A retaliatory discharge is a situation in which an employee is fired as punishment or retaliation for engaging in a legally protected activity such as filing an discrimination claim, whistleblowing about illegal activities at the company, or refusing to engage in discriminatory behavior even when the employer orders it. This is a form of wrongful termination. Companies which engage in retaliatory discharge may end up paying high fees in damages to the employee, providing compensation not just for lost wages but for other issues such as mental anguish.
In order to be considered a retaliatory discharge, there must be a clear link between the protected activity and a firing. Few employers are unwise enough to openly state that they are firing someone in retaliation, because they don't want to leave employees with neat evidence like a letter clearly stating that someone is being fired for filing an antidiscrimination claim. As a result, often some sleuthing is required to learn more about a firing.
When an employee engages in a protected activity and is fired shortly thereafter, an argument that it was a retaliatory discharge as possible. The argument can be strengthened with evidence that prior to the firing, the company did not appear to be preparing to fire the employee, and that the firing was too closely linked with the behavior to be a coincidence.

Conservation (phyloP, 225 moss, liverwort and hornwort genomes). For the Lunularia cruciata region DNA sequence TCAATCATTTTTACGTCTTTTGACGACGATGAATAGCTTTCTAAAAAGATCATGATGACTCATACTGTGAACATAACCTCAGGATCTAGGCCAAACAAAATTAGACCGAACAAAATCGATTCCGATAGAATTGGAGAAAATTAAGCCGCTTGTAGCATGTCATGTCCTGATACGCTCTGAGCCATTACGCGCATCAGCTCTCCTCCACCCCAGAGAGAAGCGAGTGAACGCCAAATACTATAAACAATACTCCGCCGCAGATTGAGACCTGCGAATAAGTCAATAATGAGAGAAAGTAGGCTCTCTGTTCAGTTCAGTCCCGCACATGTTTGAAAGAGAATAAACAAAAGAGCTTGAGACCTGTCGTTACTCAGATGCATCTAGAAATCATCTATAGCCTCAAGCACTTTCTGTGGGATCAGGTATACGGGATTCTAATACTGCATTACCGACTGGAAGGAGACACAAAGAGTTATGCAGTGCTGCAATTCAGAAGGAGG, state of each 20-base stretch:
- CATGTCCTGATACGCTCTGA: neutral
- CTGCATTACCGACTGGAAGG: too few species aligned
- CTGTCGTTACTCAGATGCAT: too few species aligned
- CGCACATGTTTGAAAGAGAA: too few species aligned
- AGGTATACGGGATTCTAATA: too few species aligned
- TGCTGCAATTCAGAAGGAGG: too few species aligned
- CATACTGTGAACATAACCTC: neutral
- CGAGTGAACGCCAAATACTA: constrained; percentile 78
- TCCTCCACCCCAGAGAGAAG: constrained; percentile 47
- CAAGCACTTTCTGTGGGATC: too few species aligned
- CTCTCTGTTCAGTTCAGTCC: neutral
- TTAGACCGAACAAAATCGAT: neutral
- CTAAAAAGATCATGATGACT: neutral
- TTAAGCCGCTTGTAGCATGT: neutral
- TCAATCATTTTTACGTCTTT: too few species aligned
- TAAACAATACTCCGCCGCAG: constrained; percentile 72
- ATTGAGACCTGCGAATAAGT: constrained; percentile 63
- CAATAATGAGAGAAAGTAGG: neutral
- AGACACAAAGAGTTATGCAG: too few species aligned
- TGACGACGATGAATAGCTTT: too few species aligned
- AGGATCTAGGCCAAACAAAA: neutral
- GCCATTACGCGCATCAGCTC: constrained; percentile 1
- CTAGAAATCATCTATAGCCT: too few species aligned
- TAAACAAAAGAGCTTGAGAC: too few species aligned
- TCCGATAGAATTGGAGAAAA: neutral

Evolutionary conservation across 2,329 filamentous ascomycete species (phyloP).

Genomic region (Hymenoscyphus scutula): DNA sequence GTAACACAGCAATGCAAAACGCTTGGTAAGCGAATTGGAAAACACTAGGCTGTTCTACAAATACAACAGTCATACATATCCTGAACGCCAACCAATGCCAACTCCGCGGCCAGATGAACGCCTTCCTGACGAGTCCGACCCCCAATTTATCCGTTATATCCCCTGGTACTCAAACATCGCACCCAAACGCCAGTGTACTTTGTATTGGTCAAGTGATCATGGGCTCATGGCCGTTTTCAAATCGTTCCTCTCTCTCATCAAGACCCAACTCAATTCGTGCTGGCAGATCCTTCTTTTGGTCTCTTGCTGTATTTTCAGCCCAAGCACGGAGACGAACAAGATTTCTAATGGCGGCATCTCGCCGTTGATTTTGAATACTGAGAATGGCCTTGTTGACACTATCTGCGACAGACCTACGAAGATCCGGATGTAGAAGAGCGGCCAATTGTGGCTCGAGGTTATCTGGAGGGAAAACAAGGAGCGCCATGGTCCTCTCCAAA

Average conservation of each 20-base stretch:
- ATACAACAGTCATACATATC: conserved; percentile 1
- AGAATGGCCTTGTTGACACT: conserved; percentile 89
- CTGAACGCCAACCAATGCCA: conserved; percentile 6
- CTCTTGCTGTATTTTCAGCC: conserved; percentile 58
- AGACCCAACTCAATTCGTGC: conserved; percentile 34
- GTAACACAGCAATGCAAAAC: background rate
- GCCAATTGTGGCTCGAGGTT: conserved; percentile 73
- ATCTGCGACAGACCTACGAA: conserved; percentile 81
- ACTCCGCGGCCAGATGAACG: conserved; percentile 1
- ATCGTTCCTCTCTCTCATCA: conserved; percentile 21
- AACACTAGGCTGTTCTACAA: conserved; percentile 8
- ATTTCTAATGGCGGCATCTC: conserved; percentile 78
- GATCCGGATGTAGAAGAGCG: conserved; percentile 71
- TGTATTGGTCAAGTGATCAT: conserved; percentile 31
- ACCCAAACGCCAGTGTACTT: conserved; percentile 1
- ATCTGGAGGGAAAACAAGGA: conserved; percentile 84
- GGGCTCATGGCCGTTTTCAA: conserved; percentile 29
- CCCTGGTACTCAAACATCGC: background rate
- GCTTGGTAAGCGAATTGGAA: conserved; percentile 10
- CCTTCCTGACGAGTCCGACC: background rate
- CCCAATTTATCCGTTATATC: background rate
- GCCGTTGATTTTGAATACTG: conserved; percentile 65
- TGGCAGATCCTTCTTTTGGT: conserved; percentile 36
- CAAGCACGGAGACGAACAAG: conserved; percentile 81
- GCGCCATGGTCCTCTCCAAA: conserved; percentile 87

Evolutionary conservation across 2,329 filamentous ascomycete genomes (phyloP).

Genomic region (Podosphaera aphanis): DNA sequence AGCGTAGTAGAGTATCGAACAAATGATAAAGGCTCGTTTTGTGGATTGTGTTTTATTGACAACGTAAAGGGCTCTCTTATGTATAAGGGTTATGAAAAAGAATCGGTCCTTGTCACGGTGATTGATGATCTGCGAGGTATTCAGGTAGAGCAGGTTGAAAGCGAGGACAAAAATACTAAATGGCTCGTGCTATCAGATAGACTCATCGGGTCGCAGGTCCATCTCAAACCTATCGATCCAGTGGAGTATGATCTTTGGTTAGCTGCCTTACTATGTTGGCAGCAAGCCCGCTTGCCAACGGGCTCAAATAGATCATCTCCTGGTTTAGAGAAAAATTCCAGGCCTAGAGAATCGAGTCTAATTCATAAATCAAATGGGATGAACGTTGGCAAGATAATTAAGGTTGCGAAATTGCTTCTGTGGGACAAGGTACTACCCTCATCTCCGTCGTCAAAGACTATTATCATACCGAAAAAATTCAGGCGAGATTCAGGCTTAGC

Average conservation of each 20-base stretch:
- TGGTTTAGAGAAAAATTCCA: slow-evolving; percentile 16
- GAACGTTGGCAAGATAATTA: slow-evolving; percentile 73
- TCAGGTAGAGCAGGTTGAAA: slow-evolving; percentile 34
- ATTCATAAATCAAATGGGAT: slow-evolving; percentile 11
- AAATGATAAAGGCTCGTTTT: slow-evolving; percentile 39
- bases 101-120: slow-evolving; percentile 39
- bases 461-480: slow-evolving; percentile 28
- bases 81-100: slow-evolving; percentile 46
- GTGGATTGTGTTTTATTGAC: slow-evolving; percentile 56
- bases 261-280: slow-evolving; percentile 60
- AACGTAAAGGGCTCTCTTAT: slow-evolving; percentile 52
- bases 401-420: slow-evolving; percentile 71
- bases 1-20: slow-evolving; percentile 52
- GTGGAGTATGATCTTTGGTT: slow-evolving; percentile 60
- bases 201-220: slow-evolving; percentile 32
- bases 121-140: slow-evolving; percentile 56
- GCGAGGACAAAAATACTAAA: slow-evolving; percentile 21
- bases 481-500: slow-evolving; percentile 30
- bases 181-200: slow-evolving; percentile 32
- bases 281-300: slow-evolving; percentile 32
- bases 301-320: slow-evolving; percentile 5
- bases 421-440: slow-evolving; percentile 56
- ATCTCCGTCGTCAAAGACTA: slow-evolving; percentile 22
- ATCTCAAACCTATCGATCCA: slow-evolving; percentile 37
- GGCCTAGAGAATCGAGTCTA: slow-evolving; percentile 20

People who suspect that they may have been subjected to a retaliatory discharge can contact an attorney. The lawyer can review the situation, determine whether or not the person has a case, and take steps to help the person cover damages for lost work. Discharges can also harm a worker's reputation, making this an important part of the case as well; an accountant subjected to a retaliatory discharge, for example, might have trouble finding new clients because people might worry about why the accountant was let go.
Firing as punishment is not legal in most places, whether an employee is being fired for filing a disability claim, complaining about harassment or discrimination, refusing to engage in illegal activity, or whistleblowing. For this reason, companies are careful to document situations in which they are obliged to fire employees. In the event that an employee happens to be fired around the time of a protected activity, the company then has documentation showing that it had reason to fire the employee, such as numerous documents demonstrating that an employee was warned about a recurrent behavioral problem.